CityNews – Coming from a land where the Highway Code is something of a Bible for new drivers, driving in Chiang Mai has certainly been a (near death) experience.
Driving in Chiang Mai can be a hair-raising experience. Photo: Wikimedia.
Gone are the courtesy-based roundabouts of England and the straight Roman motorways – but as I’ve swiftly discovered, it’s not only the roads that are different. Having only got my licence some four months ago, my apprehensive driving personality remains a sucker for the rules, and by rules I mean predictability – something of a rarity here. I would describe myself as a fairly average driver, with the occasional dodgy manoeuvre, which to my amusement (and rather terrifyingly if you think about it), easily places me in the top 50 percent of drivers here in Chiang Mai. While in England I feared irritating other drivers and parallel parking, here in Chiang Mai getting from A to B in one piece is a well-deserved victory.
Having grown up in Chiang Mai until I was nine, I never paid much attention to the danger zone of the roads, often blissfully nodding off as a passenger in the back of the car. Now, however, as the sole force behind the wheel, it’s clear that many drivers have been getting away with not even sitting a theory test, let alone a practical one. Back home in Oxford, passing the driving theory test first time is generally considered a great feat. One must artfully navigate 25 photographic questions in a section called ‘Hazard Perception’, scoring a minimum of 12/25. Then one may progress to the standard 40 theory questions, answering at least 35 correctly – and this is all before the practical!
After observing first-hand the kamikaze swerves of Chiang Mai drivers, I decided to look into the driving rules, which have recently changed, leading to a theory test fail rate of 90 percent in June. It was previously necessary to answer 75 percent of 30 questions correctly to pass, but this has now been raised to 90 percent of 50 questions. There may be hope for the future of Chiang Mai drivers, but in the meantime I have had to abandon all British codes of conduct and take matters into my own hands. The only way to survive the Chiang Mai locals is to drive like them – but with indicating.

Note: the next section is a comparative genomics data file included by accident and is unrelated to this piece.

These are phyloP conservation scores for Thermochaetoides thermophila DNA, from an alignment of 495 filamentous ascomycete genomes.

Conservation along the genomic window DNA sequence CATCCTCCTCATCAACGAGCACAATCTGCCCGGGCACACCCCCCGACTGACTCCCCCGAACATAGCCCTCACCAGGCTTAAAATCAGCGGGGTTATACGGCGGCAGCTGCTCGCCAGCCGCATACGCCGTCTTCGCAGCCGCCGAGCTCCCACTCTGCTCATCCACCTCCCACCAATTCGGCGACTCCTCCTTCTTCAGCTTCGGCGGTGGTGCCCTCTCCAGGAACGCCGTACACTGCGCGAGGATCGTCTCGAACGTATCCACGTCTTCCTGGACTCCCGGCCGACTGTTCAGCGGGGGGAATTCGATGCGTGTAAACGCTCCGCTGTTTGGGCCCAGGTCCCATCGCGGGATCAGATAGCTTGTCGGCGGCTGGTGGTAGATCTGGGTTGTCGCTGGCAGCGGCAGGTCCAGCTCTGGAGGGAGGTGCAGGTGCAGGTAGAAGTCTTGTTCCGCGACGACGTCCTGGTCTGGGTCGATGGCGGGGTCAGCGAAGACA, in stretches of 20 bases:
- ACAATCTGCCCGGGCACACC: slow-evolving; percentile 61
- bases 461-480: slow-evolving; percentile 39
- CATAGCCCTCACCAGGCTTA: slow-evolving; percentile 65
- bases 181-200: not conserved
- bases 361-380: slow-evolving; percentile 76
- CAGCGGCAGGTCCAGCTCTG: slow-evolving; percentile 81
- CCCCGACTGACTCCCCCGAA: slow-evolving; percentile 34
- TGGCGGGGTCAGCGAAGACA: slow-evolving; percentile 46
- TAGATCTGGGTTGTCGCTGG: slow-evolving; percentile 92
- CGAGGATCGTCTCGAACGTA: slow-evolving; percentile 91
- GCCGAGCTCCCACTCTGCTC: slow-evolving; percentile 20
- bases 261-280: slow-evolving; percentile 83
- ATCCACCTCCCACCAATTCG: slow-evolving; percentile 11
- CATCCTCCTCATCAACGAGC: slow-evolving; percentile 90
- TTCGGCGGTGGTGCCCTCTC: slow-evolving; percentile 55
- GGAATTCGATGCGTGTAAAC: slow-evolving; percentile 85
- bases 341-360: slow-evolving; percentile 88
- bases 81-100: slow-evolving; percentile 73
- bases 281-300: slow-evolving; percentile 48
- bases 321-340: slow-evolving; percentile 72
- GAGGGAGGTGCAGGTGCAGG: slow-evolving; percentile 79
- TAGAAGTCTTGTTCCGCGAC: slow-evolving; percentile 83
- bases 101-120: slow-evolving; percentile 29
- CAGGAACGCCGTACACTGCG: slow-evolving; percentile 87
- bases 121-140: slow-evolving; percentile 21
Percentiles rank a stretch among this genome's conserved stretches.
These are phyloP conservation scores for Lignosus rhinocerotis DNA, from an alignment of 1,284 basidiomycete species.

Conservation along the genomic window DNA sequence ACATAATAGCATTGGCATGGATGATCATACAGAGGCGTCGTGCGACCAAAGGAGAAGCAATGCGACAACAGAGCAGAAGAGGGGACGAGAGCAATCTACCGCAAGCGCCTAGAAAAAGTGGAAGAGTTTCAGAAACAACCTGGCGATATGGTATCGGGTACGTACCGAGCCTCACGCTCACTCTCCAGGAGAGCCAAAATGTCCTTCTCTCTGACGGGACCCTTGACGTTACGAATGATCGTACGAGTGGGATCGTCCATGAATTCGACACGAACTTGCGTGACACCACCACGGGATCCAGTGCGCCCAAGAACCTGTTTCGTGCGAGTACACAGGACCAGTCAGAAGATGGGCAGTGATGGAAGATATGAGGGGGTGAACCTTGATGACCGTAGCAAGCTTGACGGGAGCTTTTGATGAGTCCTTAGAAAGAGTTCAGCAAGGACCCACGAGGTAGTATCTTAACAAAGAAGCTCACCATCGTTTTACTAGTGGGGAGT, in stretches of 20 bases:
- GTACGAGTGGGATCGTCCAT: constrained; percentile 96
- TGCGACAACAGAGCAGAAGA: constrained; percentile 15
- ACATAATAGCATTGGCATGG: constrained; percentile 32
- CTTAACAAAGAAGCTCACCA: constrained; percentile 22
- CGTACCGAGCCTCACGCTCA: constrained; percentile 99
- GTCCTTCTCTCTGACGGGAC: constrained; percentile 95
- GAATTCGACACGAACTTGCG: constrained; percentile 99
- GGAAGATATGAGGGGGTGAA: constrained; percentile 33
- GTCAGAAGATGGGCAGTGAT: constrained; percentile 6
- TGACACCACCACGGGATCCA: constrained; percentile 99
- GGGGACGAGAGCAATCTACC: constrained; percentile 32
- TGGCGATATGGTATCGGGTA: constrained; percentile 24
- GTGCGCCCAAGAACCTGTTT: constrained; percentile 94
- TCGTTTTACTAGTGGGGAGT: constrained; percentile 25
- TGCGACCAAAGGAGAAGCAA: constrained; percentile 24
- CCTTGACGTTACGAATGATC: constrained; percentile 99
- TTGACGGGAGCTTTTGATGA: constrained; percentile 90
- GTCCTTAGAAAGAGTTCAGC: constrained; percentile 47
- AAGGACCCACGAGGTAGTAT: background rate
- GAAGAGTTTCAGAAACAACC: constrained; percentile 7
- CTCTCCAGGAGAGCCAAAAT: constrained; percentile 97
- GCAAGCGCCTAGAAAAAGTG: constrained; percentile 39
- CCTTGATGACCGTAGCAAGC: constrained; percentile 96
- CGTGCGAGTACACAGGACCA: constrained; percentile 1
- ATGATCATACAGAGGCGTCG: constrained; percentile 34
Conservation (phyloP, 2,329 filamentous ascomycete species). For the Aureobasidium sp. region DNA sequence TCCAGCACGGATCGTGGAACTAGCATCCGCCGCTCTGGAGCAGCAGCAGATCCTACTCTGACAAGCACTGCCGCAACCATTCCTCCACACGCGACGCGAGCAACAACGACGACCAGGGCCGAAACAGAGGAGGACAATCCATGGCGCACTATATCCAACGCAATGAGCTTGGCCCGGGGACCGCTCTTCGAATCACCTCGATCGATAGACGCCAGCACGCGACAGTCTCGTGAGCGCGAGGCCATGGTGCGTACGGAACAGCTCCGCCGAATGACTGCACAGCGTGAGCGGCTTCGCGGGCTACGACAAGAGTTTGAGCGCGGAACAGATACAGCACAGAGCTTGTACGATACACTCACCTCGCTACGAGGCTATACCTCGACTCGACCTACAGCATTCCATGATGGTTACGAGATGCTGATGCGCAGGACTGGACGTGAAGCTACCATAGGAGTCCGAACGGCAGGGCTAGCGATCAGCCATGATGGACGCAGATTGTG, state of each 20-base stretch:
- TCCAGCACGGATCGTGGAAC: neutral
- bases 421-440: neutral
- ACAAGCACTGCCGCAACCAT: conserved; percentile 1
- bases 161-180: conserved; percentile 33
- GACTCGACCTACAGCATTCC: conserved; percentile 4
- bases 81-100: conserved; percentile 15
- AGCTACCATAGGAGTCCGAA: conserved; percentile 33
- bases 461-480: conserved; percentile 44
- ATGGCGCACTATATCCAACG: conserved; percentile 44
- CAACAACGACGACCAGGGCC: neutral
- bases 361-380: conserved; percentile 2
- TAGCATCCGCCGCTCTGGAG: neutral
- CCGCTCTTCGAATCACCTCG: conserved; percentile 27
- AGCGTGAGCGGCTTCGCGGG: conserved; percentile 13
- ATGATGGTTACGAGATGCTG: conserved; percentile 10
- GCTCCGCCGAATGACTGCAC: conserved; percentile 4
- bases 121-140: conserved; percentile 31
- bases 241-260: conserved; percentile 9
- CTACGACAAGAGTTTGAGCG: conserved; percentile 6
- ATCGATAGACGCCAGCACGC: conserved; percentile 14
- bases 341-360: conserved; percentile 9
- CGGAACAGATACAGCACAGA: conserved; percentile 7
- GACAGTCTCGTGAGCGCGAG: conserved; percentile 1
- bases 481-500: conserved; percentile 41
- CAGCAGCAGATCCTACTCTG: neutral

Indeed, indicating – it seems to be something of a rarity here in Chiang Mai. In my experience, indicating is either done to excess or not at all. The first lesson to be learned about driving in Chiang Mai is that there are no rules. Or perhaps there are rules, but half the people don’t know what they are (see the failure rate for the driving theory test), and the other half choose not to obey them.
Take the middle lane, said the Buddha. Yes we will, said the Chiang Mai drivers. Why bother having lanes when you can be a free spirit? In England we take our lanes very seriously – you choose a lane and you stick to it. If you care to change lanes, you indicate. Upon arrival here, I obeyed the same rules, only to discover that there was some other, invisible VIP lane to which I did not have membership. Hardly anyone in Chiang Mai complies with the painted lanes on the roads. Instead, many choose to operate by this elusive and ever-changing invisible lane, driving in the middle of the road, obstructing both marked lanes so that no other car may pass you – at least not safely.
Driving down the popular hotspot of Nimmanhaemin perhaps epitomises my dangerous driving experiences. I knew it was going to be terrible before I even approached it – the violent merger of three lanes into two near the new Maya mall served as a forewarning. Nimmanhaemin is always horrendously busy, so not only did I have the usual hazards to contend with but this time I was flanked by herds of motorcycles on both sides. As if the random manoeuvres of cars don’t pose enough problems, motorbikes add a whole new dimension to Chiang Mai driving. It’s not uncommon to see two or three people on one motorbike, sometimes with a baby in tow. Motorbikes, due to their size, are much more capable of flitting in between lanes and zipping amongst other vehicles at a moment’s notice, though car drivers can’t be reprimanded for lack of trying. If I thought ‘middle-laners’ were selfish, motorcyclists certainly take home the prize, not even sparing a glance around the roads but instead expecting those in cars to accommodate every impulsive hurtle forward (or backwards, sideways, anything goes). Palms sweating and nerves running rampant, I took the first opportunity to flee down a soi, only to be confronted with the old fear of the parallel park. It’s safe to say I’ll be putting off driving on this claustrophobic road for as long as possible.
I’ve been adjusting to Chiang Mai driving for nearly a month now, and though I can’t say the fear has fully subsided – I don’t think it ever will – I have somehow become a fully-fledged Chiang Mai driver. I’m a little more aggressive than I was when I initially started out, but I still give the occasional slow-lane driver the opportunity to come to the right, despite a lack of any indication. Though I myself may indicate, and though I may stick to lanes, occasionally I feel a glimmer of hope as the car behind me follows suit. Here’s to changing Chiang Mai, one car at a time. And hey – I’ve heard it’s not as bad as Vietnam.